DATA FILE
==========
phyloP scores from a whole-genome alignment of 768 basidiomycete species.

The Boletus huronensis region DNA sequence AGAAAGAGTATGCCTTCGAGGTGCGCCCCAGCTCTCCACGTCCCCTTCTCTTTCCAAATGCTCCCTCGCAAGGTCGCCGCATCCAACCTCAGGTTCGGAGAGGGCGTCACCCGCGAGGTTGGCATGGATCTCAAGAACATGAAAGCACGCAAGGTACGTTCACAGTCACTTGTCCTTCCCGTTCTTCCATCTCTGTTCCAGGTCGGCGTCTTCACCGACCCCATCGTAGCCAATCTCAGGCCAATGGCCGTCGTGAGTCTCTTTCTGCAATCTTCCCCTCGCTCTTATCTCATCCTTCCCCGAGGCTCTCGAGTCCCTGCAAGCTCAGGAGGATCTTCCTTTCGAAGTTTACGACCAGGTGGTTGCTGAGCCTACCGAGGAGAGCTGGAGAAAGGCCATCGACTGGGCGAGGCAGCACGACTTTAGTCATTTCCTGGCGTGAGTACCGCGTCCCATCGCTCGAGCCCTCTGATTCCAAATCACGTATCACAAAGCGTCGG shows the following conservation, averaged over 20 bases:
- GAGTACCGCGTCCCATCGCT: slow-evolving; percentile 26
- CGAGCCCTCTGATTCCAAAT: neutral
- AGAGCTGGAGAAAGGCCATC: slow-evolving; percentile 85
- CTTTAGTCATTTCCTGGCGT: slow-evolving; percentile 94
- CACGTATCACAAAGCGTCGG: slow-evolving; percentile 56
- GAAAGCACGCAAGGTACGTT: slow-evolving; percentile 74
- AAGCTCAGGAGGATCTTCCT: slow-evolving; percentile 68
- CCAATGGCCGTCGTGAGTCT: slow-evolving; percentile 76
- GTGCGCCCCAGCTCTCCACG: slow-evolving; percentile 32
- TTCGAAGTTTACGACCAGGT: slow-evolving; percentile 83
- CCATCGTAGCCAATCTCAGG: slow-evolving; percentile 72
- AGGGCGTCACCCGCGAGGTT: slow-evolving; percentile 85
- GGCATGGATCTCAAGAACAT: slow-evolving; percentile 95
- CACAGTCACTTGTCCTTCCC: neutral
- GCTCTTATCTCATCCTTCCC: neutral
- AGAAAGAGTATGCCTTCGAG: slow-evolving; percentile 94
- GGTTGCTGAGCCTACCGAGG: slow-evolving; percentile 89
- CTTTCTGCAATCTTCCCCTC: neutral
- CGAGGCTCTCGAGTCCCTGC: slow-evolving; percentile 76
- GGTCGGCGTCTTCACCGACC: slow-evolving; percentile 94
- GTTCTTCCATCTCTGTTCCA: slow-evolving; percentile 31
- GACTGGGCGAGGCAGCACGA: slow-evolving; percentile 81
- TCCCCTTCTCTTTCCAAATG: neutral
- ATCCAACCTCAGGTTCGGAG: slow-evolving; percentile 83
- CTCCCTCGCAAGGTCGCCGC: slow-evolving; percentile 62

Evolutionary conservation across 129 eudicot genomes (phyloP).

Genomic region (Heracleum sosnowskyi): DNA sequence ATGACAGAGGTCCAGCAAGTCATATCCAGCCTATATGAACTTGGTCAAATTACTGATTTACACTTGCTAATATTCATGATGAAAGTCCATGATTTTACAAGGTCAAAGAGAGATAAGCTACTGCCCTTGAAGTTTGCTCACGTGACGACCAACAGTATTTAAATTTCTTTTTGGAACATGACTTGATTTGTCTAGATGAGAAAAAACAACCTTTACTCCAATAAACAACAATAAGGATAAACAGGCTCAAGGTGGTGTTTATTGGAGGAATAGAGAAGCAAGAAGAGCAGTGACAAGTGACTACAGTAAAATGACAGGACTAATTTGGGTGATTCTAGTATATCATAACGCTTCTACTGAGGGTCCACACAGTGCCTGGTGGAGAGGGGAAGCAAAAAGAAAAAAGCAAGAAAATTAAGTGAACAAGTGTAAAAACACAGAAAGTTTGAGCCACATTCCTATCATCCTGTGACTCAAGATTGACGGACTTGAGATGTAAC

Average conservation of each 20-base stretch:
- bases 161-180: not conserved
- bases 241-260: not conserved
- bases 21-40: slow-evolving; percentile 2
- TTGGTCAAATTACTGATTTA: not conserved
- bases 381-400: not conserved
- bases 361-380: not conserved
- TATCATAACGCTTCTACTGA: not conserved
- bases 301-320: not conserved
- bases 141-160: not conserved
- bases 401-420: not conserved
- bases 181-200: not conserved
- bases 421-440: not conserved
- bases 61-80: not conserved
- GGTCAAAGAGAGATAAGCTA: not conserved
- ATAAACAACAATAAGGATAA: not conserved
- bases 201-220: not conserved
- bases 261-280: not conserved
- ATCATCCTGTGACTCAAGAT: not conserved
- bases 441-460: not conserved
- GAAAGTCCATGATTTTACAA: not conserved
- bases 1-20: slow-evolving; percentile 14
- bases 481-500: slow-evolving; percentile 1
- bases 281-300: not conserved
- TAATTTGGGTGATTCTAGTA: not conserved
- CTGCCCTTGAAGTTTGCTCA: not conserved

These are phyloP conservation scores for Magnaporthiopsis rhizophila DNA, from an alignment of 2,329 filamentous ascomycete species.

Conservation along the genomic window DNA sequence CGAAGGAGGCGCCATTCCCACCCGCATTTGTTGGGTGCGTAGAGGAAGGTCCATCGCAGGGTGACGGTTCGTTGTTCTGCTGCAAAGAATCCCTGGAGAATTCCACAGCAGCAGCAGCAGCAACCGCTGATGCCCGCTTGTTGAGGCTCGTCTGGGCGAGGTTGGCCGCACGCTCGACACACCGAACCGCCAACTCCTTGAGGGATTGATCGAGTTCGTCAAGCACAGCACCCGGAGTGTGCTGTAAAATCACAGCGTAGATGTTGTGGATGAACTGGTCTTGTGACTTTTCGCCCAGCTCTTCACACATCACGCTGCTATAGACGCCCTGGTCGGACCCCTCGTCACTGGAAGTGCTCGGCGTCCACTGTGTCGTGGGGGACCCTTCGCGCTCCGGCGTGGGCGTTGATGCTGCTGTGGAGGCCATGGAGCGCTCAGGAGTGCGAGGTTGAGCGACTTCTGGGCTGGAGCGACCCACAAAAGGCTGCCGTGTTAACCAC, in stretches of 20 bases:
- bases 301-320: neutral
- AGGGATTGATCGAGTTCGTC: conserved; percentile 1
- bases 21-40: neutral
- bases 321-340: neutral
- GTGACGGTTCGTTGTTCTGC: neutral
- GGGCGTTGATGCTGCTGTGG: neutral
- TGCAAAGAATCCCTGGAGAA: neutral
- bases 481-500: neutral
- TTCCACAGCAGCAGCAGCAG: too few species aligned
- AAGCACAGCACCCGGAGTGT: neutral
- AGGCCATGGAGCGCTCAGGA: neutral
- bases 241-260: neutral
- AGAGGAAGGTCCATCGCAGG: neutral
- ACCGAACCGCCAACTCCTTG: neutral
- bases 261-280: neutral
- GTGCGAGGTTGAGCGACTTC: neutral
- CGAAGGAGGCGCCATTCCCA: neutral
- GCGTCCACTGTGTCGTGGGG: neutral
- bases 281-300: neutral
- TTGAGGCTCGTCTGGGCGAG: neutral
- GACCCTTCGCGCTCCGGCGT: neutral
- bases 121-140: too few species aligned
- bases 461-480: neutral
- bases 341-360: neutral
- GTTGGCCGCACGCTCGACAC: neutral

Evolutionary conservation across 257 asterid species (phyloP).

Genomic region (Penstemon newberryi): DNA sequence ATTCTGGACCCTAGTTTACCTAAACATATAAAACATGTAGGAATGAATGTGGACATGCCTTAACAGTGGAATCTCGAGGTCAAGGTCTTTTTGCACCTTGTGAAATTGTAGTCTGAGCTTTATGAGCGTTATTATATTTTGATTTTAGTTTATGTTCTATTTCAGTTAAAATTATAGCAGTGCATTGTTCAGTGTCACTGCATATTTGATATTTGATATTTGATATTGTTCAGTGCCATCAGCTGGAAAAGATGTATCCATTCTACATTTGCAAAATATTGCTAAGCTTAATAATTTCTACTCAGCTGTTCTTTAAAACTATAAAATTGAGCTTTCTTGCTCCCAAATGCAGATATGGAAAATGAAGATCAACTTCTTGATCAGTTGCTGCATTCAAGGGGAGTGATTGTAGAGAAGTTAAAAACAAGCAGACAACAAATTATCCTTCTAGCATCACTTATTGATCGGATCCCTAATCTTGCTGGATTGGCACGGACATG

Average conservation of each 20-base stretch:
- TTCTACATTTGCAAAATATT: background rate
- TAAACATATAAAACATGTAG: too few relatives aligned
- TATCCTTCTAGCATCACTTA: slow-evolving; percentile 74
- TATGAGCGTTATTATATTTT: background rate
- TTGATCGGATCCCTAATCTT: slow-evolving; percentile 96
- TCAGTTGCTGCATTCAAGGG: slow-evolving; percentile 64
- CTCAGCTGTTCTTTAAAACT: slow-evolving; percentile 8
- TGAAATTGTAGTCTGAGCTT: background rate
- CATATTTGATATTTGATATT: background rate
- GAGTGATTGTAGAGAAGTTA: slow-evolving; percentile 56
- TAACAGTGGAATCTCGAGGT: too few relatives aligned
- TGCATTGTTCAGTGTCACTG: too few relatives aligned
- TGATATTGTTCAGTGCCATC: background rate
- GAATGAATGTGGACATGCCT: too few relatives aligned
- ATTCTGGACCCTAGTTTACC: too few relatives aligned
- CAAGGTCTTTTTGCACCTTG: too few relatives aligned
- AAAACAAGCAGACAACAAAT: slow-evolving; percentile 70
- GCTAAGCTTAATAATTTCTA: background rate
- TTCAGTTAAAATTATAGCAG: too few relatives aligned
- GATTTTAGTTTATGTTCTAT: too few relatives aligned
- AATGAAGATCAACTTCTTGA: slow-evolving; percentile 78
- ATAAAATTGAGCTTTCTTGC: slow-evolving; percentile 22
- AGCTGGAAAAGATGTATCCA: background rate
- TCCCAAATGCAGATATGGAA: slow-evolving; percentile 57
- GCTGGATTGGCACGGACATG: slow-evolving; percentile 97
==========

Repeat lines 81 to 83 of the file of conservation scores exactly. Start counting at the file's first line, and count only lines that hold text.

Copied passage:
- bases 341-360: neutral
- GTTGGCCGCACGCTCGACAC: neutral

Evolutionary conservation across 257 asterid species (phyloP).